Economist David MacDonald and Ontario Health Coalition director Natalie Mehra will be among panelists speaking at a public meeting in Kingston October 26 on the privatization of proposed replacement for St. Mary’s of the Lake Hospital and the Providence Care Mental Health Services (formerly the Kingston Psychiatric Hospital).
The redevelopment of the hospitals is forecast to cost $350 million as a public-private partnership (P3) – a sum the town hall organizers say could be as much as $100 million more than had it been developed under a more traditional public procurement model.
To date the government has refused to release any of the background documents justifying the decision.
Three consortiums were shortlisted for the redevelopment at the end of August. Among them is a consortium involving the same facilities management company that presently runs the Royal Ottawa hospital in Ottawa (see link below for OPSEU’s Risky Business report on the Royal Ottawa P3).
Final proposals for the 270-bed hospital are expected this fall.
Kingston city counsellor Rob Hutchison said that when the municipality voted to contribute $16 million towards the redevelopment they had no idea that the new hospital would be placed in private hands.
“These P3s tend to cost a lot more money over time,” Hutchison told the Kingston Whig Standard in September. “This has been known for years that P3s are costing far more to build than if they government had just borrowed the money.”
MPP John Gerretsen told the newspaper that the government didn’t have the money to pay for infrastructure projects, but seems to miss the point that the private sector does not build and maintain new hospitals for free.
There are 42 health care-related P3 projects listed in the province, including the recently scrapped Diabetes Registry.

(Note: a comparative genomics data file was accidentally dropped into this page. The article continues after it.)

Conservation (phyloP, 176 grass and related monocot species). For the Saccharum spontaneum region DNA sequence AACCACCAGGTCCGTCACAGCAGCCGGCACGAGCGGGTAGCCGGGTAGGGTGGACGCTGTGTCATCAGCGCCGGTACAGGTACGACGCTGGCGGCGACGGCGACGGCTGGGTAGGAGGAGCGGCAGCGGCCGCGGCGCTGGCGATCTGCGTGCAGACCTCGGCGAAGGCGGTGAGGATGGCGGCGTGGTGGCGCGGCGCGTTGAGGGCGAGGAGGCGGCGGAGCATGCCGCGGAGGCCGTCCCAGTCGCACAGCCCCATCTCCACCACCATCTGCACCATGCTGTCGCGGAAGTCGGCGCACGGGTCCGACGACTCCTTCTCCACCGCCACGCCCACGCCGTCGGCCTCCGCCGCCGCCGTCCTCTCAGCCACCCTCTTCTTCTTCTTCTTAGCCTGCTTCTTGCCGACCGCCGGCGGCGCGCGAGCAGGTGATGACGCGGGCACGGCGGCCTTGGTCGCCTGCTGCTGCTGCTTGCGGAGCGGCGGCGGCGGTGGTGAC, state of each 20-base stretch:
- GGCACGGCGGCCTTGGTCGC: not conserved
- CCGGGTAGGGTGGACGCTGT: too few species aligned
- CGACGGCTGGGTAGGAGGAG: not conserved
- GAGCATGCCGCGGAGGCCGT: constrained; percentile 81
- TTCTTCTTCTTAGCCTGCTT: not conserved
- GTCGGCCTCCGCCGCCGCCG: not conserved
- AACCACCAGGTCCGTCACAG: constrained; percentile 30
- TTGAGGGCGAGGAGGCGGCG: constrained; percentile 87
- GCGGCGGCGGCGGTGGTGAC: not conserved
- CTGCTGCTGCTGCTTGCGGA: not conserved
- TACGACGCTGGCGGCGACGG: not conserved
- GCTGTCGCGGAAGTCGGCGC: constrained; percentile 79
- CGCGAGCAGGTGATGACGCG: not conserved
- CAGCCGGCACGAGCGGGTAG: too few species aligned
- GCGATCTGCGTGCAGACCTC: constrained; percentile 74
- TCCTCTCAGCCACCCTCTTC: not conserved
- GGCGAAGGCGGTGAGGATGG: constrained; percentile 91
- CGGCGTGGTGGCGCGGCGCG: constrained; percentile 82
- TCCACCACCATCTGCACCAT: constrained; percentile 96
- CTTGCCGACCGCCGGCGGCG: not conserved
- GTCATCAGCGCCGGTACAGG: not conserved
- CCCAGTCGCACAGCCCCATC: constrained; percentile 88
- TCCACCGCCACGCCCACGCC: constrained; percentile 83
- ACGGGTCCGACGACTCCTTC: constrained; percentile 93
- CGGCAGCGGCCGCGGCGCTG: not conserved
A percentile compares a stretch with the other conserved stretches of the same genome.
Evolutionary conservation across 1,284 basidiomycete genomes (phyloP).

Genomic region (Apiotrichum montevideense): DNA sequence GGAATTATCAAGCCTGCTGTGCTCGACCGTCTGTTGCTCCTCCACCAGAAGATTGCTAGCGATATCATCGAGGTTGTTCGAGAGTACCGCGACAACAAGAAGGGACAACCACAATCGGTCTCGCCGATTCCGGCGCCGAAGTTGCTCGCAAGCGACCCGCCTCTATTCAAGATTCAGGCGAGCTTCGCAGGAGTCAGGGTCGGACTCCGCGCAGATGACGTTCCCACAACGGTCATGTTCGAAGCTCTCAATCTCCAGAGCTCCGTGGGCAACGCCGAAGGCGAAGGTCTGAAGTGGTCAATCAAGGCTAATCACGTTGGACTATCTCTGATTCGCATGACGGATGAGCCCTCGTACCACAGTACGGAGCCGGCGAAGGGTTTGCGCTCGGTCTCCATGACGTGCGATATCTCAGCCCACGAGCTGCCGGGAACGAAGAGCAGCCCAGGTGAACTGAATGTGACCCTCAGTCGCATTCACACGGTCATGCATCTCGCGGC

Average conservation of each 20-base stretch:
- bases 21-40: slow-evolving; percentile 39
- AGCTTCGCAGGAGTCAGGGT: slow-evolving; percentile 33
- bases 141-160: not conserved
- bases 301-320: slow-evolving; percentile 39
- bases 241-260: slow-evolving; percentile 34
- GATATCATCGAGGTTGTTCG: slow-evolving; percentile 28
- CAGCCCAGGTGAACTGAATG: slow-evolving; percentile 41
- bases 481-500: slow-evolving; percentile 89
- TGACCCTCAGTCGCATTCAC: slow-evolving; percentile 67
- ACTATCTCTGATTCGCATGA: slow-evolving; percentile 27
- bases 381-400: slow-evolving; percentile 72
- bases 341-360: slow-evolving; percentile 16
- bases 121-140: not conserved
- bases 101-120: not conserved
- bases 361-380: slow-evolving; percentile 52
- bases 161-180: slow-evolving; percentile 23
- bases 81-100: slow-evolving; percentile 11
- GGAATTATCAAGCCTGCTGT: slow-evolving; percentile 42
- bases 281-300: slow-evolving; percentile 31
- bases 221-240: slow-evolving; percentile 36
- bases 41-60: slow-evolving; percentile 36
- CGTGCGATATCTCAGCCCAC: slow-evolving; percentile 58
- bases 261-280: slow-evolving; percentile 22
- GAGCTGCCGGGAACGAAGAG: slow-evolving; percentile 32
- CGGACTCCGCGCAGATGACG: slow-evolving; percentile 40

When: Friday, October 26 / 5:30 pm – 7:30 pm
Where: Kingston Frontenac Public Library, 130 Johnson St.
Admission: Free (donations to the Kingston Health Coalition welcome)
David Macdonald is the Senior Ottawa Economist at the Canadian Centre for Policy Alternatives. Since 2008, he has coordinated the Alternatives Federal Budget, which takes a fresh look at the federal budget from a progressive perspective. David has also written on a variety of topics, from Canada’s real estate bubble to Aboriginal income inequality, and he is a regular media commentator on national policy issues.
As director of the Ontario Health Coalition, Natalie Mehra works with more than 70 local chapters and more than 400 provincial-based organizations committed to public health care. She has spent the last decade building the health coalition into the largest and broadest public interest group on health care in Ontario. Mehra has been a board member for a number of human rights, arts, health, advocacy, disability, and women’s organizations, and currently sits on the board of the Canadian Health Coalition. Prior to joining the Health Coalition, Natalie served as the executive director of the Epilepsy Association in Kingston and Brockville.
This town hall meeting is being organized by the Kingston Health Coalition.
More Diablogue stories on P3s:
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